Tough vs Tough 1500 for battery adapter

Probably like lots of people, I’m trying to get my head round tough vs tough 1500. I’ve made this previously in FDM, but the bottom part (that connects to the batter) in particular would be well served by resin. You will tend to put batteries in fairly enthusiastically. Also, the tabs (the yellow bits, which are sprung on conventional springs) that hold the unit in are need to hold a heavy battery onto the tool fairly well. I’ve previously printed this in ABS.

Which would be better suited to this application, Tough or Tough 1500? Or, for that matter, durable since it is a sliding bit, though I’d be concerned that excess flex would allow the battery to unclip. As an aside, has anyone painted tough?

I’d use durable for this application.

Also, I’ve painted durable but I didn’t try to stress test the paint after. Was just primer from a can + gold from a can.

I would like to know as well. At the minute I am printing miniatures in Grey Pro but will Though 1500 be better?

As always, keep in mind that the HDT (heat deflection temperature) for all of these materials is really low, between 43 and 52 °C. So if you leave the parts in your car in the summer (or expose them to high temperatures in other ways), they will deform if they are under load.

@MrPaul For the battery adapter, I think Tough 1500 is probably a better bet than Durable if you’re concerned about the extra flex causing the battery to unclip. Also, related to @P3D’s comment about HDT, Durable has the lowest HDT out of these 3 materials. So if you plan on leaving this in a hot car, it’s another strike against Durable.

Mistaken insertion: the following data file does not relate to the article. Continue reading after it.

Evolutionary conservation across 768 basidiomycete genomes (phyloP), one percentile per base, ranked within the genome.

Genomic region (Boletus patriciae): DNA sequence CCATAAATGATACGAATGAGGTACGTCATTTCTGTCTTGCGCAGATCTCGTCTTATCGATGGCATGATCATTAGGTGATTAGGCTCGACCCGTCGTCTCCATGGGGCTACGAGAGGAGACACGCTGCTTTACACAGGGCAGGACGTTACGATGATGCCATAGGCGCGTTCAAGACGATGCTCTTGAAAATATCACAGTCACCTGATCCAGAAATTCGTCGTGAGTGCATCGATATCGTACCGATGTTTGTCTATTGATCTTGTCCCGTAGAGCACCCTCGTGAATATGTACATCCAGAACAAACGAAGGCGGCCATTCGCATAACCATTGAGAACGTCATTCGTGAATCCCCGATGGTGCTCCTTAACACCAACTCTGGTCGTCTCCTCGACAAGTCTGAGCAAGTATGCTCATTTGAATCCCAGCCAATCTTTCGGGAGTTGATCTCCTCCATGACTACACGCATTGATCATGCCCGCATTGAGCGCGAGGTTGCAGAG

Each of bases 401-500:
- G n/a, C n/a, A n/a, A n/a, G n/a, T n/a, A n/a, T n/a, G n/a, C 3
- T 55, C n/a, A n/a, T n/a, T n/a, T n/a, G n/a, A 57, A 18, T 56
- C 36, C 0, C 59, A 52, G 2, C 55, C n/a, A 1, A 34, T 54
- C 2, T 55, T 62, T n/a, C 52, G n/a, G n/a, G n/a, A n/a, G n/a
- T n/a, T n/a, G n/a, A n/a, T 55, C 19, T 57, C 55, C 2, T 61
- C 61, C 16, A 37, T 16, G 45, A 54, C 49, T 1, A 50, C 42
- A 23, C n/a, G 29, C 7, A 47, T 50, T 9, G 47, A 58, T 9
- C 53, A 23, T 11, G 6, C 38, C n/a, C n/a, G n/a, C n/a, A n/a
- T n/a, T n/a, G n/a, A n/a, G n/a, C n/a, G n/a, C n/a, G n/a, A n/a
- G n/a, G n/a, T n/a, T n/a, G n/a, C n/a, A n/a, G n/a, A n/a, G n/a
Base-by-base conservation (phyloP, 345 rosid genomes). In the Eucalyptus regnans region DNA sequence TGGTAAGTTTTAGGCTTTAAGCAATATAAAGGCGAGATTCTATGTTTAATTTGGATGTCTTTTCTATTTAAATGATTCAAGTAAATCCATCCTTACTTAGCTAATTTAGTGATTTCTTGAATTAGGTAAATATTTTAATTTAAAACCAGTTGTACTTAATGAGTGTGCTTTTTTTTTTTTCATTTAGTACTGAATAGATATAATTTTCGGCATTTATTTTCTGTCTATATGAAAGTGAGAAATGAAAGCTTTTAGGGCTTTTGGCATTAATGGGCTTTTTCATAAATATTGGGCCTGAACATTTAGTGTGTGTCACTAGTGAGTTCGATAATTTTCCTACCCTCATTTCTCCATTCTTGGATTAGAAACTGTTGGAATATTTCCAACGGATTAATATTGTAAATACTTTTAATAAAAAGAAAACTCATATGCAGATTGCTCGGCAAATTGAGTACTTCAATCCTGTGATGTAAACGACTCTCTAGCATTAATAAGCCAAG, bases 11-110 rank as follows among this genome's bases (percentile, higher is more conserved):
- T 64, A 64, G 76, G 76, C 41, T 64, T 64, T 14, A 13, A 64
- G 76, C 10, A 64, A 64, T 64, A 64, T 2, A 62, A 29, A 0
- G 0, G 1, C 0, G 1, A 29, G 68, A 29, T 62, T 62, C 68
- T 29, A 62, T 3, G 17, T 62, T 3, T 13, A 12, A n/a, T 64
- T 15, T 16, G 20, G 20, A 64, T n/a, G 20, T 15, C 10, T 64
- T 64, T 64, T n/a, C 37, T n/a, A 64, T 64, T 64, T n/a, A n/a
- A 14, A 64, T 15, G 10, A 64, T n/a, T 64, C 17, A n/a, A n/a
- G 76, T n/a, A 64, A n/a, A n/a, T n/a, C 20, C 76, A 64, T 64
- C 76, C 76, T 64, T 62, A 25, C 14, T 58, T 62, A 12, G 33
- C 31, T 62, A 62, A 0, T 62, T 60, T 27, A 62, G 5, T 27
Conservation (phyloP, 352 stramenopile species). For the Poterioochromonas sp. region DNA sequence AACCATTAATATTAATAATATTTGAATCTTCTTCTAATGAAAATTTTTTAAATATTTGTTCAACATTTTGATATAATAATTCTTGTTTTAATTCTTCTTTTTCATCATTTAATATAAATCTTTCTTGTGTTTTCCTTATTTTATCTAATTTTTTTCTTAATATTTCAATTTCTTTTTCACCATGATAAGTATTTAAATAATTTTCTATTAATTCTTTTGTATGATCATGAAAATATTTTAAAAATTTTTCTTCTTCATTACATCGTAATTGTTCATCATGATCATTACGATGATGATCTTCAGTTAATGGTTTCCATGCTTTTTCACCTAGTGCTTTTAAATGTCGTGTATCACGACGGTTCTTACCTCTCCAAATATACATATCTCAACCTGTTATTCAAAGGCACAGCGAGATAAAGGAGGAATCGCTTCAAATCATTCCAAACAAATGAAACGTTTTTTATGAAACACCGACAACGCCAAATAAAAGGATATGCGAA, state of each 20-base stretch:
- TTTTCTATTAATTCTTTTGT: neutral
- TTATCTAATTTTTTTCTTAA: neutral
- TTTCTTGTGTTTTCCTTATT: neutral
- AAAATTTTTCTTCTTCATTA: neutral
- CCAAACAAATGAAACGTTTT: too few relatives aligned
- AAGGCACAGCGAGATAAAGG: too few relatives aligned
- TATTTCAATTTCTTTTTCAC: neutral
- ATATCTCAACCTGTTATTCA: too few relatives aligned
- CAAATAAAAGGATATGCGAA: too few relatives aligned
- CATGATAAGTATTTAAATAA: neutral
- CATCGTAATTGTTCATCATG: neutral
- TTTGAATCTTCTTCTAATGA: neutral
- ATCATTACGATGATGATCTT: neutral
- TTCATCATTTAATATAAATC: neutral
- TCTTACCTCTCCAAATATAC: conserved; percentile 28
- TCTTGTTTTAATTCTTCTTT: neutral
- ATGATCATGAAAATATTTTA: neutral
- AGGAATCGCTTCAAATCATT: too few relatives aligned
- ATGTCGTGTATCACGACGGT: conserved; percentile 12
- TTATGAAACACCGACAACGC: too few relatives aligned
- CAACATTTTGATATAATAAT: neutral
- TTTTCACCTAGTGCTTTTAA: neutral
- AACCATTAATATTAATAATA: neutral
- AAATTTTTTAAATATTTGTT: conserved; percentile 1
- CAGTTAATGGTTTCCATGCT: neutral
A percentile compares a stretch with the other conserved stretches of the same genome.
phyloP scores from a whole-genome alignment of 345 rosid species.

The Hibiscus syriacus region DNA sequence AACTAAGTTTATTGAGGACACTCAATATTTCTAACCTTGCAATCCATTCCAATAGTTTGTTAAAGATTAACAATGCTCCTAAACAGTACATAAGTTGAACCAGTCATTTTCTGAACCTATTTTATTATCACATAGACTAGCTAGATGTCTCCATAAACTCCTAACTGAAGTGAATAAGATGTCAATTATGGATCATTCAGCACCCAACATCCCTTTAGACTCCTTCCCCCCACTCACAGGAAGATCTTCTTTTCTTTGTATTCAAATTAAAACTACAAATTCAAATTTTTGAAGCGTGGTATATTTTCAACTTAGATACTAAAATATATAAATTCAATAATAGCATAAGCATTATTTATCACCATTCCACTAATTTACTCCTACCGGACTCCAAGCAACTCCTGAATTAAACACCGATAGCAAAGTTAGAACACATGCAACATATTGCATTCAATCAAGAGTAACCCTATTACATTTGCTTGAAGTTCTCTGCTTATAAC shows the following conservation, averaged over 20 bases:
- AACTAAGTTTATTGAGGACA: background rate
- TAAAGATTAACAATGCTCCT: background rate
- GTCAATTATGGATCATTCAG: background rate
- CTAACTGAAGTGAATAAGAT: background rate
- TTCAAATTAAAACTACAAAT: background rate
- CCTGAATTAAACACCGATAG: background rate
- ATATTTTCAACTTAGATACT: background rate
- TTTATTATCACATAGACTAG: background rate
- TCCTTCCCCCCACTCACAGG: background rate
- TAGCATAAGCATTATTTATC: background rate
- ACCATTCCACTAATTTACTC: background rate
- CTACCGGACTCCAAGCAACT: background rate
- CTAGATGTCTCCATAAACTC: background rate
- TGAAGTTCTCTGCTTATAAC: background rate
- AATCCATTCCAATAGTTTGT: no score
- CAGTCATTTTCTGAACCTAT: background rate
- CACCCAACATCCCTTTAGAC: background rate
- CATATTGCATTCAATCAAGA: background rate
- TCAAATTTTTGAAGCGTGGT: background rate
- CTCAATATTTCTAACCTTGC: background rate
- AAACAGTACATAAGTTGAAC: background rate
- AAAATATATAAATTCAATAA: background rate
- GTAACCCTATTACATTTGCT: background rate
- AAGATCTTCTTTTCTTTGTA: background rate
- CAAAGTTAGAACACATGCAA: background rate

Tough might be too brittle because it has lower elongation and lower impact strength than Tough 1500. Unless you really need that extra stiffness from Tough, I’d go with Tough 1500. It also has higher HDT than both Durable and Tough.

Not sure if you care about color or not, but the neutral gray from Tough 1500 would blend in well too. Just an added bonus.

Just to be clear - for leaving the parts in your car, none of the mentioned materials is particularly suitable. You may get away with it if the part has next to no load on it, though.

I increasingly believe HDT is very flawed for a measure for more flexible materials. If I read correctly, it is a measure of absolute deflection under load. Some of these materials have significant deflection, by design, at room temperature. It isn’t surprising that almost all the flexible materials have very low HDT. I suspect we need some kind of measure of relative deflection or something. Of course, I’m no materials engineer, so could be way off base here.

I think you’re generally correct here for acrylate based resins. In the case of Durable resin, this is definitely the case. I think there’s no HDT number for Durable at 1.8MPa load because it deflects more than 0.25mm at room temperature (0.25mm is the deflection at which HDT is determined per ASTM D648). It’s not a always true though because look at Carbon’s FPU 50 tech data sheet, its flex modulus is ~0.8GPa but its HDT is 78C at 0.45MPa load. It has to do with the chemical make up of the resin and how long/much temperature it takes for the material to soften and deflect all the way to the 0.25mm.

Maybe a better metric would be Vicat softening point (the point at which the material loses its ability to hold its form)?